AI's impact on society panel summary

On April 11, 2024, AI researchers gathered at the 2024 Artificial Intelligence Researchers Association Conference for a riveting panel discussion chaired by Albert Bifet and Phil Mourot from the University of Waikato. The panelists, Daniel Wilson, Emma MacDonald, Jonathan Kim, and Paul Seiler, shared their expert insights on the transformative potential of AI, particularly within the context of Aotearoa New Zealand.

The discussion kicked off with each panellist sharing their background and perspectives on how AI will shape society. Daniel Wilson from the University of Auckland delved into Māori data sovereignty, highlighting the unique opportunity Aotearoa New Zealand has to lead in indigenous data sovereignty and algorithmic property. He emphasised the transformative potential of AI in areas like predator control, product management, and language revitalization within the Māori economy.

Paul Seiler, General Manager of Catalyst Cloud, brought an industry perspective, stressing the importance of investing in people and supporting their journey with AI. He shared a personal story about his son using AI tools for education, illustrating AI's potential to revolutionize learning environments and foster creativity.

Emma MacDonald from the Interim Centre for Data Ethics and Innovation, Stat NZ  drew parallels between the current AI revolution and past technological revolutions, such as agriculture and industry. She underscored the unpredictable nature of these transformations and the need for support during transitions. Emma also emphasized the potential for AI to create diverse and innovative learning environments.

Jonathan Kim from Callaghan Innovation provided insights from both a government agency and a PhD student perspective. He discussed the benefits of AI for researchers in New Zealand, including access to large datasets and computing power, and the potential for New Zealand to compete globally by leveraging AI technology.

Building trust and the need for regulation

A significant portion of the discussion focused on the concept of trust in AI, especially from a Māori perspective. Daniel Wilson highlighted that trust in this context involves reciprocity, relationships, and equitable power dynamics. The panelists agreed that building trust requires meaningful engagement with communities and consistent, trustworthy actions.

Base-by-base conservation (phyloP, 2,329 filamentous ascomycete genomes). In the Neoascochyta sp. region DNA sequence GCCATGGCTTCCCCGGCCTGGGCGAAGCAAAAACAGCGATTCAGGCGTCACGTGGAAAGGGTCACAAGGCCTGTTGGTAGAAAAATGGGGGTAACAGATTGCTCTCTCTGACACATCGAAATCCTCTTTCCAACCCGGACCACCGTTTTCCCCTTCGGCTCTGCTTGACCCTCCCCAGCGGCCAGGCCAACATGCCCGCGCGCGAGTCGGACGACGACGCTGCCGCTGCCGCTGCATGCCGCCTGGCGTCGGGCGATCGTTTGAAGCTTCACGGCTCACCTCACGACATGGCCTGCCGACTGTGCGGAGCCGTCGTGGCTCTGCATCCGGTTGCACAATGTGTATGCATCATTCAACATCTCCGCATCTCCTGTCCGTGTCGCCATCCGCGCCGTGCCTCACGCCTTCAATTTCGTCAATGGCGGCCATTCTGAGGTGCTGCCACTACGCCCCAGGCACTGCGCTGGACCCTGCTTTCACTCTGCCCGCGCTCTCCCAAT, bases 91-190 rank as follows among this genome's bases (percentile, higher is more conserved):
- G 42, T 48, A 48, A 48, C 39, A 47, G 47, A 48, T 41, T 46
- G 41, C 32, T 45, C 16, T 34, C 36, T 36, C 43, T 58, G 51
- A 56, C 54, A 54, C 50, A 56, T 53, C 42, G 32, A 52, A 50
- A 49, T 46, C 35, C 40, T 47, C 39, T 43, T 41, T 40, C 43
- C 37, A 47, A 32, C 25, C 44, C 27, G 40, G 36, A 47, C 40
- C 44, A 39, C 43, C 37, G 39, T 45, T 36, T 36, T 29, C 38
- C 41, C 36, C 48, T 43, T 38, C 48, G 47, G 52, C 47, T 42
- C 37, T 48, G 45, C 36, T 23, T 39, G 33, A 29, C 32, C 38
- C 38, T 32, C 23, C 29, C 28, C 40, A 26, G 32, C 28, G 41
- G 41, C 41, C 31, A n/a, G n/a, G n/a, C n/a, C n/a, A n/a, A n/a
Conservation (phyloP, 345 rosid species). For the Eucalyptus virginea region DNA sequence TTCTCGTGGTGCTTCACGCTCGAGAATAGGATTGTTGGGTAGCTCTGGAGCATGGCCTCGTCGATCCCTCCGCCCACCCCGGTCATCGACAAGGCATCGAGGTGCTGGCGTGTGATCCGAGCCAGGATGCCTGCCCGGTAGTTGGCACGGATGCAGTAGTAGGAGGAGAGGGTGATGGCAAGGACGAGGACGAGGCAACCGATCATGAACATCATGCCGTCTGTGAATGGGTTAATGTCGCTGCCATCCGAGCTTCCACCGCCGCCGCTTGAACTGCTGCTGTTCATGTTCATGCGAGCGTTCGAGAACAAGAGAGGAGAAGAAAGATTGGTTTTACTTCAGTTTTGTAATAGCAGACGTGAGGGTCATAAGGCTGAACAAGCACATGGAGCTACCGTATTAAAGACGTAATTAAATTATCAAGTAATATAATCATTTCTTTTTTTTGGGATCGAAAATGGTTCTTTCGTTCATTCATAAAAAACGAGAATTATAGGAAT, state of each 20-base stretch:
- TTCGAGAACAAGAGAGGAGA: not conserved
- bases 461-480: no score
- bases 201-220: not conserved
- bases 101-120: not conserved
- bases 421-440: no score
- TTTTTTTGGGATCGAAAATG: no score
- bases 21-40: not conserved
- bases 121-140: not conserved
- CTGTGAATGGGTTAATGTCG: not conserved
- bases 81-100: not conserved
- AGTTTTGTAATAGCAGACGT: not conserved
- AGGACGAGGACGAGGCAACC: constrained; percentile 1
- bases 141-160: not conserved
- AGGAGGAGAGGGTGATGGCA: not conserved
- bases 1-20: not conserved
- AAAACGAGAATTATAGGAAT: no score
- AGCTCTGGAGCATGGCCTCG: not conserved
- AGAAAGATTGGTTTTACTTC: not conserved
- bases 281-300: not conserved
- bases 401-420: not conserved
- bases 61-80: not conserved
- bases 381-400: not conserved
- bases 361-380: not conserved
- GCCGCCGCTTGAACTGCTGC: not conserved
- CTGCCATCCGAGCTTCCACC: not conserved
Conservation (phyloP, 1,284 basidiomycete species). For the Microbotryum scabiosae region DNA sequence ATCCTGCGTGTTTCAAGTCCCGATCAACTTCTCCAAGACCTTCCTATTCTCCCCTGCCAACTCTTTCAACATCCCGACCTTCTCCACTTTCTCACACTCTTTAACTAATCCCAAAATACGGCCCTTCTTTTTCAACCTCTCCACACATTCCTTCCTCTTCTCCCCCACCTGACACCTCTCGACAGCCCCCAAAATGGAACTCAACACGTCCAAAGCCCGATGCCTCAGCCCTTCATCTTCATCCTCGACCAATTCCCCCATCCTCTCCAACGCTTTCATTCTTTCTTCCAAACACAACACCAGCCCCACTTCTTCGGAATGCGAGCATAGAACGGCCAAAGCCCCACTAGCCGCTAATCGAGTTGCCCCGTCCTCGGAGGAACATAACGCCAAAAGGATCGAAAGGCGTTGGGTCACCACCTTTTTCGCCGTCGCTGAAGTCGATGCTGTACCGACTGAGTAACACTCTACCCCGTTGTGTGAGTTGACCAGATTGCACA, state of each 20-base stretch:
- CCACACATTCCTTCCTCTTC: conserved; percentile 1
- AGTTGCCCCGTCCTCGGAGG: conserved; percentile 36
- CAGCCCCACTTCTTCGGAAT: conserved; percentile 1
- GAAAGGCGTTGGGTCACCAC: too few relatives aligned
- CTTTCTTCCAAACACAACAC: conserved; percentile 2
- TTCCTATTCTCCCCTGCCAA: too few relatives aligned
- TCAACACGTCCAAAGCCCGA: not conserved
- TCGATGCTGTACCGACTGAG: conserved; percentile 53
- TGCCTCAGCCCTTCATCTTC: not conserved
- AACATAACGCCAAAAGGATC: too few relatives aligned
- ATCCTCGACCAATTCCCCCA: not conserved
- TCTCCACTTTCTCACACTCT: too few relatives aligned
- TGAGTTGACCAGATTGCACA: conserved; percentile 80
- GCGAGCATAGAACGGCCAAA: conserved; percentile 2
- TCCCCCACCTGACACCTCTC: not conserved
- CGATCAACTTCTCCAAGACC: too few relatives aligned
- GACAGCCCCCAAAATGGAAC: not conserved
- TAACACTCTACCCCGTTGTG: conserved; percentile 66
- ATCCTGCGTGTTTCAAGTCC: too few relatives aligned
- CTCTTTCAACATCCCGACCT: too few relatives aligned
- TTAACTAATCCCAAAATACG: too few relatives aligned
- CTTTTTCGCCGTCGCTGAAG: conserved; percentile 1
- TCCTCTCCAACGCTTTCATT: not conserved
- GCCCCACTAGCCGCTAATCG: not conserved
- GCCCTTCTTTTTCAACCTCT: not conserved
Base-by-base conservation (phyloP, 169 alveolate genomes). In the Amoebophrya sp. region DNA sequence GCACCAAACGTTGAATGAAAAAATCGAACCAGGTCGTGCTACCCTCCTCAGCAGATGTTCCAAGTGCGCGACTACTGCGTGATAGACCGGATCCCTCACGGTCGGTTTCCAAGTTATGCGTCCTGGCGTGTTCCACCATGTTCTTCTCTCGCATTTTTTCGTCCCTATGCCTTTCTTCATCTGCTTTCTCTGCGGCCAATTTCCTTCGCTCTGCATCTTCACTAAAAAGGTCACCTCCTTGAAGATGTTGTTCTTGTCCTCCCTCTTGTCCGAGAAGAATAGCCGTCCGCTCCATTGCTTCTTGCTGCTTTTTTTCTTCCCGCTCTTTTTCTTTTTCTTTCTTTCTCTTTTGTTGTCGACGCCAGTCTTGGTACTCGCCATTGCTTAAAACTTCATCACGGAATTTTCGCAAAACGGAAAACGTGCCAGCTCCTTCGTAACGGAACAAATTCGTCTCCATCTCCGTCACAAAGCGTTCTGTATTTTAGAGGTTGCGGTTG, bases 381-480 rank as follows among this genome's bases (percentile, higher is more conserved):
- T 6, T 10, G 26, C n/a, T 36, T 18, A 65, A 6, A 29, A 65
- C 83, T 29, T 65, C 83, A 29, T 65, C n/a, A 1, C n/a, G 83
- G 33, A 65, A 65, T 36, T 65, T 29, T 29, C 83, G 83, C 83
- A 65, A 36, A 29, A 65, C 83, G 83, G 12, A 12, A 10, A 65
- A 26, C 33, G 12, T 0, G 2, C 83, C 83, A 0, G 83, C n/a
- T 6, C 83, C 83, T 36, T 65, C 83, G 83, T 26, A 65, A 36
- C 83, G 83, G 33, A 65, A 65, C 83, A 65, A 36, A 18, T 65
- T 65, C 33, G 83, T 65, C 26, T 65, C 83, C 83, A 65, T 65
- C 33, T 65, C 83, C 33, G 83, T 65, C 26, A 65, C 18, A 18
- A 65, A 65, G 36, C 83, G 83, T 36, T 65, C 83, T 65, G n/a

The challenge of regulating AI was a recurring theme. Emma MacDonald suggested  principle-based regulation would be better to address the problems rather than prescribing specific actions. She also suggested we look to other regulatory roles that already existed, such as expanding the role of the Privacy Commissioner to include AI ethics, emphasizing the importance of international alignment while maintaining New Zealand's unique values.

Education: the foundation for ethical AI

Education emerged as a critical factor in fostering a better understanding of AI ethics and fairness. Daniel Wilson discussed the importance of culturally safe spaces for Māori and Pasifika students in education. He shared efforts to bring Māori students into tech and initiatives like machine learning for social good, highlighting the need for support systems that make space for the work required to build capability and realise the potential culturally equitable AI.

Emma MacDonald pointed out that the current Western education system often fails to accommodate diverse learning styles and creativity. She expressed hope that AI could help break down these barriers, allowing more students to thrive and contribute innovative ideas.

A positive future for AI in New Zealand

The panelists shared their optimism for AI's future impact on society, emphasizing the need for collaboration, ethical considerations, and community engagement. They discussed the potential for AI to empower communities, drive innovation, and create opportunities for diverse talent.

Audience questions brought additional perspectives on regulation, job displacement, and the role of open-source AI. The panelists reiterated the importance of ethical considerations, education, and proactive engagement with communities to ensure AI's positive impact.

Conclusion: navigating the AI revolution together

The NZ AI Researchers Association Conference panel provided a comprehensive overview of AI's potential benefits and challenges. With a strong emphasis on ethical considerations, community engagement, and education, the panelists offered valuable insights into how New Zealand can embrace the AI revolution.